From the picture the OP posted the FB is open deck again however the coolant does not appear to flow throw the same areas that it used to. It would appear on the outter edges of the head are the flow passeges which are further away from the intense heat of the cylinder walls. Now I'm curious enough to pop the hood tonight to see if I can get any hint as to if the HG is metal or a composite.
 

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2010 OB 3.6R limited
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The main objective when I started this thread was if one traded up to a 13 OB from a 10-12 would she or he be getting away with any potential HG issues with there higher mileage cars. We all know some the the other advantages of the 13 car, suspension etc... but the EJ TO FB conversion had me wondering about the HG issues that have seemed to haunt this manufacture for awhile. To be honest and this is my opinion I like the tried and true lastest revised EJ to the FB.
OK, no One here can predict if thr HG of your car(2010-2012) will fail or NOT....
But, some one mentioned to fix the HG is $2000 if it fail...

If you keep your 2010 OB, drive it for another 3-4 yrs, the HG fail, your out $2000....

If you trade in your CAR Today, you're are going to "lose" at least $2000 (probably as much as $5000)....depending on your sales tax, you might lose $1000) in sales tax alone.....
Add that to depreciation...title...etc....and you still have NOT 100% eliminate the HG problem in the new(2013) car....

Hope this help you with your decision....
 

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2002 LL Bean 3.0
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FB20 Block deck photos

Here are some photos from this website on an FB2.0 rebuild over bad rings, now the common problems with young Subies. These photos show the deck construction.

The website:
https://www.reddit.com/r/subaru/comments/1xo2i1/i_am_a_subaru_technician_this_is_the_fb20_tear/

And because these photo sites can be taken down or disappear here are some photos of the deck. This is a FB2.0 but I believe shares the same block as the bored out FB2.5 so the cylinder wall thickness will be less on a 2.5. Make of them what you may.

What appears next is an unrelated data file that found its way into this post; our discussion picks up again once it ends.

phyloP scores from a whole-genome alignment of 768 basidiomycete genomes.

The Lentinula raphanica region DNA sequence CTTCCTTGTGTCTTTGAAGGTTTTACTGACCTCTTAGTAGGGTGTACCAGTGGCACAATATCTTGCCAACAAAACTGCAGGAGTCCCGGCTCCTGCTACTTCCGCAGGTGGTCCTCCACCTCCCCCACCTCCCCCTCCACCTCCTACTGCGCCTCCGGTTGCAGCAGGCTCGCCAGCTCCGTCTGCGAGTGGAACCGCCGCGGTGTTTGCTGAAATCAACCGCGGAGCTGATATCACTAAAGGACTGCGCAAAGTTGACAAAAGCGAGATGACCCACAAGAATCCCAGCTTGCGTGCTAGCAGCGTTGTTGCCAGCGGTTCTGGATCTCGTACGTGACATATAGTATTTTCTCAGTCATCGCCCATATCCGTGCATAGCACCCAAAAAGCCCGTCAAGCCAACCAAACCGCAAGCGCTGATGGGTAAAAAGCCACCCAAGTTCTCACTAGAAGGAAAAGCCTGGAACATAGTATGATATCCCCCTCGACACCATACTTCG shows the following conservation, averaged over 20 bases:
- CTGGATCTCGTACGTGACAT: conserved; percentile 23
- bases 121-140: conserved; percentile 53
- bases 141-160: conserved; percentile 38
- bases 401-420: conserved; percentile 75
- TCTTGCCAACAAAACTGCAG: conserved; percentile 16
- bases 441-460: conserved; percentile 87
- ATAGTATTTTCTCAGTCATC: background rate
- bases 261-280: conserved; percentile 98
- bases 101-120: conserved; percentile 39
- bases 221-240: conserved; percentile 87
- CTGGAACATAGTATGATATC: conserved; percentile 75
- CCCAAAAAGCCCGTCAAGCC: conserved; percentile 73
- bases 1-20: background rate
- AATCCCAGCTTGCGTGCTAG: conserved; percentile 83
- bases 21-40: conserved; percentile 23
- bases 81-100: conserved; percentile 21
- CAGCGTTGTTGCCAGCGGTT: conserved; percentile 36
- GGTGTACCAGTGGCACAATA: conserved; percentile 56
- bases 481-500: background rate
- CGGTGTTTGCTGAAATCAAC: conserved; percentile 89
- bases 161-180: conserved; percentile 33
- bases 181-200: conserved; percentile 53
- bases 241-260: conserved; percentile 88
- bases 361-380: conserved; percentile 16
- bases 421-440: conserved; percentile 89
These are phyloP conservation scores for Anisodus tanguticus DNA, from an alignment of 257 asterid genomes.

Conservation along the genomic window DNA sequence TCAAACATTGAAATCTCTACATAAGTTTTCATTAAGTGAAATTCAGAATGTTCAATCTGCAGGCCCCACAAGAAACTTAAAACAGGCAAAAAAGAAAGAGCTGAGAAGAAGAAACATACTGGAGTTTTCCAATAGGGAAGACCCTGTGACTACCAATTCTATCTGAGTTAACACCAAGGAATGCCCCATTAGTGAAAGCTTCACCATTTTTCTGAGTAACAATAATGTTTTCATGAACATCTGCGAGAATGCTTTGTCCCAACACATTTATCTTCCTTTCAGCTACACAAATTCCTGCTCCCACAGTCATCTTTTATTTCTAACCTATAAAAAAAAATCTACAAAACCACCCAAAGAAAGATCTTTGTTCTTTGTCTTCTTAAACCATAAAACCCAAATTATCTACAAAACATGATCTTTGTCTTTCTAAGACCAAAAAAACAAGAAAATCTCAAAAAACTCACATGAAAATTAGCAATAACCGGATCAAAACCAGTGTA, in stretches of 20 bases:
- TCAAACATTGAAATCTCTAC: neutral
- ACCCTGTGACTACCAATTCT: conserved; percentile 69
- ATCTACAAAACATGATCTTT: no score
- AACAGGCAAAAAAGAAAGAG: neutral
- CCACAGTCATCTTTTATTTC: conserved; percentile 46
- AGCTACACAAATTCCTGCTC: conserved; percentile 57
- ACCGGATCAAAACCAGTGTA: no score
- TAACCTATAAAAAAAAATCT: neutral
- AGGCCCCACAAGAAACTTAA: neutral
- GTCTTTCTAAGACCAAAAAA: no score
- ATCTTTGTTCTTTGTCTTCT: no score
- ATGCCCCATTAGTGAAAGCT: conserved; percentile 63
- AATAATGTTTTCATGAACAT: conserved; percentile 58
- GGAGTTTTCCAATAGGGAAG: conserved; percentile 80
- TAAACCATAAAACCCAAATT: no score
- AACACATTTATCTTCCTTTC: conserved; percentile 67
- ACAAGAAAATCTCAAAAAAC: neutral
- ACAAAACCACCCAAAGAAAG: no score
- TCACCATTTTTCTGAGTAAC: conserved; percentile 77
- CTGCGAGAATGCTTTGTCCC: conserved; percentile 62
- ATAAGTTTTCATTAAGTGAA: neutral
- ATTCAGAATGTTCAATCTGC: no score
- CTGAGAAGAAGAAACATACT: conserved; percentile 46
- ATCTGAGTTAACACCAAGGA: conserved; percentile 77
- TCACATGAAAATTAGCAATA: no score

These are crunched down in size to fit this site but give everyone a look of a deck of a 2.0.
The site they came from can view them at a very high resolution. Thanks to the certified Subie tech who did this.

The coolant no longer travels thru the gasket but it is retained by the gasket on both sides. Whether this is a great thing or not no one knows but there are less holes in the gasket and less opportunities to fail.

I'm driving an 03 2.5L Foz that just had HGs done and the failure on both sides involved 5 Star HGs leaking coolant into the cylinder and exhaust gas into the coolant. (the HGs were done at 89.5K miles then again 6 weeks after I bought the Foz at 144K - ouch) The mechanic replaced the HGs with 3 layer steel HGs from the turbo version. He does about 80 of these a year and claims no warranty issues unless the cars lose coolant for some other reason - burst hose or bad radiator cap, for example.

It appears most of these cars are too young to know about HGs. The main issue, which for now is covered under warranty, is rings that get stuck in the pistons and cause high oil consumption. The repair is a complete tear down as you can see at the website listed above. If that doesn't do it owners get a new short block.

After warranty - it has to be more expensive than a HG job - yikes! Yikes=I don't think a car should cost more than 1K/ year.